Students Create a Learning Garden

 

Mary, Mary, Quite Contrary, How Does Your Garden Grow?

No Silver Bells or Cockleshells, but lots of Earthworms, Ladybugs and Kids!

It all started in January when teacher Marc Ortiz, of St. Simon School in Los Altos, approached us with the idea of a potential science project with his 5th grade class. He explained that the kids choose to participate in Disney's Environmentality Challenge in which the kids are encouraged to think and act environmentally at school, at home, and in their communities. The kids wanted to create a learning garden in which others could learn about "vanishing habitats" and how to attract wildlife into their own backyards. Happy Hollow was a great fit! In fact, the garden in the Zoo is a Certified Wildlife Habitat with the National Wildlife Federation's Backyard Habitat Program.

Our garden has California native plants that attract beneficial insects, shelter for lizards and salamanders, nesting materials for the many bird species found in Kelley Park, and even housing for butterflies and ladybugs. But there was something missing. I could never really pinpoint it until I met Mr. Ortiz's 5th grade class, then I knew. It was the undeniable energy of the kids. They wanted to help the garden "grow" into a place of learning and exploration for Happy Hollow guests, in particular children.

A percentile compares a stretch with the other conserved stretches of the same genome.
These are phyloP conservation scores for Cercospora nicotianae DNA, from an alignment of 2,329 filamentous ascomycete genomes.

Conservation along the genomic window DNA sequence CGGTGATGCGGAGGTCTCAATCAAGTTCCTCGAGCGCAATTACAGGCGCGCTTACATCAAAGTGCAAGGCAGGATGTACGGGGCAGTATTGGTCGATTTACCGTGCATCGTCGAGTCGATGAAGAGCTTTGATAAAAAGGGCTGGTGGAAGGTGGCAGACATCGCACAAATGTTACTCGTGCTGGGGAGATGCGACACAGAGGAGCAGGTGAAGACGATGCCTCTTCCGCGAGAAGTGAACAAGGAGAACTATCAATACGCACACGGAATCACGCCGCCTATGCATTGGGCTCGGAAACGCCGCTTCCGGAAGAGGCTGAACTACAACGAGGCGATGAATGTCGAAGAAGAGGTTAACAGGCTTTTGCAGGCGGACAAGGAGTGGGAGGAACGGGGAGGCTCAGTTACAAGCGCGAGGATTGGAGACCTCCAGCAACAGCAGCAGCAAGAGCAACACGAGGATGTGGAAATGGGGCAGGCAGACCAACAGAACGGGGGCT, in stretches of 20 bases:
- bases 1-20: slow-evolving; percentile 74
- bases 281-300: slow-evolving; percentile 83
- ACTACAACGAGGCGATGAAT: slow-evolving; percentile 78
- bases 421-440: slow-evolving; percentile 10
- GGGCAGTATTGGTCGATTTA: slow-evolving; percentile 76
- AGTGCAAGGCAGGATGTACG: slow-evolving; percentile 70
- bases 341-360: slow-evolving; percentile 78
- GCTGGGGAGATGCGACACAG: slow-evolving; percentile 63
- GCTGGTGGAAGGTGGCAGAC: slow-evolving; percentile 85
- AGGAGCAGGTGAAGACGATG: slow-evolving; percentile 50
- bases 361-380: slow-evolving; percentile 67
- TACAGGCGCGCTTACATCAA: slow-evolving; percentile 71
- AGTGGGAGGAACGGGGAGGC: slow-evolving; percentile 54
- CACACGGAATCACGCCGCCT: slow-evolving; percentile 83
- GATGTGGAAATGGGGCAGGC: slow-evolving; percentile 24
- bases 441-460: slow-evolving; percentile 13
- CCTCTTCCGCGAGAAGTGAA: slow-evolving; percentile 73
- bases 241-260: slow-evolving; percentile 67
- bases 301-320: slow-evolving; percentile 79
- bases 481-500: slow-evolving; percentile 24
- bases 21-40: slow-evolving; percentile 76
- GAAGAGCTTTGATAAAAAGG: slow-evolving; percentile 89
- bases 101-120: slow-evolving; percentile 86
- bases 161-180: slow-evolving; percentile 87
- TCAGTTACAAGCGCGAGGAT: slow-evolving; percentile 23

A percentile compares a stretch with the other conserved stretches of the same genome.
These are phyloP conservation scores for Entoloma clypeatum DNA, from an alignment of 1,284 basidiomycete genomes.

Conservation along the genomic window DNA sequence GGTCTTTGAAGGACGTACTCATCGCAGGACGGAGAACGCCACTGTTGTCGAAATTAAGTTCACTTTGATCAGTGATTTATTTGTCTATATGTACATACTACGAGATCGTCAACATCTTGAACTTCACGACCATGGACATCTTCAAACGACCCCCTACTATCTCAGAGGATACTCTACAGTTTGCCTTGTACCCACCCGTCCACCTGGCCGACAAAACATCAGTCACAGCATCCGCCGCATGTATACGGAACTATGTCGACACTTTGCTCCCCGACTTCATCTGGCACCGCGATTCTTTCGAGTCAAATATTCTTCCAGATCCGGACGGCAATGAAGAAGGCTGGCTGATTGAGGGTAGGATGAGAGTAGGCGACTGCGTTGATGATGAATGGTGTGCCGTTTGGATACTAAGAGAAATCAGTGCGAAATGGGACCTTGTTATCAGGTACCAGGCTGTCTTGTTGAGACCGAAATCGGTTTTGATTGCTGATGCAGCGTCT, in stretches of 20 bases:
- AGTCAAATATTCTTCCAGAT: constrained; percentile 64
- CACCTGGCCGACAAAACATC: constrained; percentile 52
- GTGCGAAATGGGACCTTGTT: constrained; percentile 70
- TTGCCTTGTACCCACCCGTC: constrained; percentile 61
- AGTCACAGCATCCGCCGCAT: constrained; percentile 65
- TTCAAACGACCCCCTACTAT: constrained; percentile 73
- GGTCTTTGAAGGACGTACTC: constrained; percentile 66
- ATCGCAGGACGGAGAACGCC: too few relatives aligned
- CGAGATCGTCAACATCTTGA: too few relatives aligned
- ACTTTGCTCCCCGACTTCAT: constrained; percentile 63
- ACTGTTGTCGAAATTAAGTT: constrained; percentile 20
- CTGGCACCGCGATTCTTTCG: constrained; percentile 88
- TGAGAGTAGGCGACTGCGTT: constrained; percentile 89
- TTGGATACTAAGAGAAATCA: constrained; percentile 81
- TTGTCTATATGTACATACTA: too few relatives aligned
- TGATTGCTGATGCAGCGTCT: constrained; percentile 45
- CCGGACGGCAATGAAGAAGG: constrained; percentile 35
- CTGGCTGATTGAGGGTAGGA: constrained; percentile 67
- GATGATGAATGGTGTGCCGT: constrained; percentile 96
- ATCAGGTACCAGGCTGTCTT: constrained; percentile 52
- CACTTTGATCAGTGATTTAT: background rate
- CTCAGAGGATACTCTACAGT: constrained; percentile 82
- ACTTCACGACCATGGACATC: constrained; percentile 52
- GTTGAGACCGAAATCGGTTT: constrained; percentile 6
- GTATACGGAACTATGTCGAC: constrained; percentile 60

Planting day was wonderfully wild! The students planted coffeeberry bushes, tree mallow, flowering currant, yarrow, and several grass species. But I think all would agree that the highlight was the release of hundreds of earthworms and thousands of ladybugs into the garden! Both of these are insects that every garden wants. Earthworms increase soil fertility and soil aeration and ladybugs, both the larvae and the adults, are voracious aphid eaters - it has been demonstrated that a single ladybug may consume as many as 5,000 aphids in its lifetime!

The excited squeals and wonder on the student's faces, showed exactly what we had hoped for in this partnership - a garden where children could bloom!

Many thanks to all involved in this project, in particular the children for not only planting the plants, researching the plants and design, raising the funds to make it all happen, but for sharing what they've learned with all who enter the gates of the special little garden in the Zoo.

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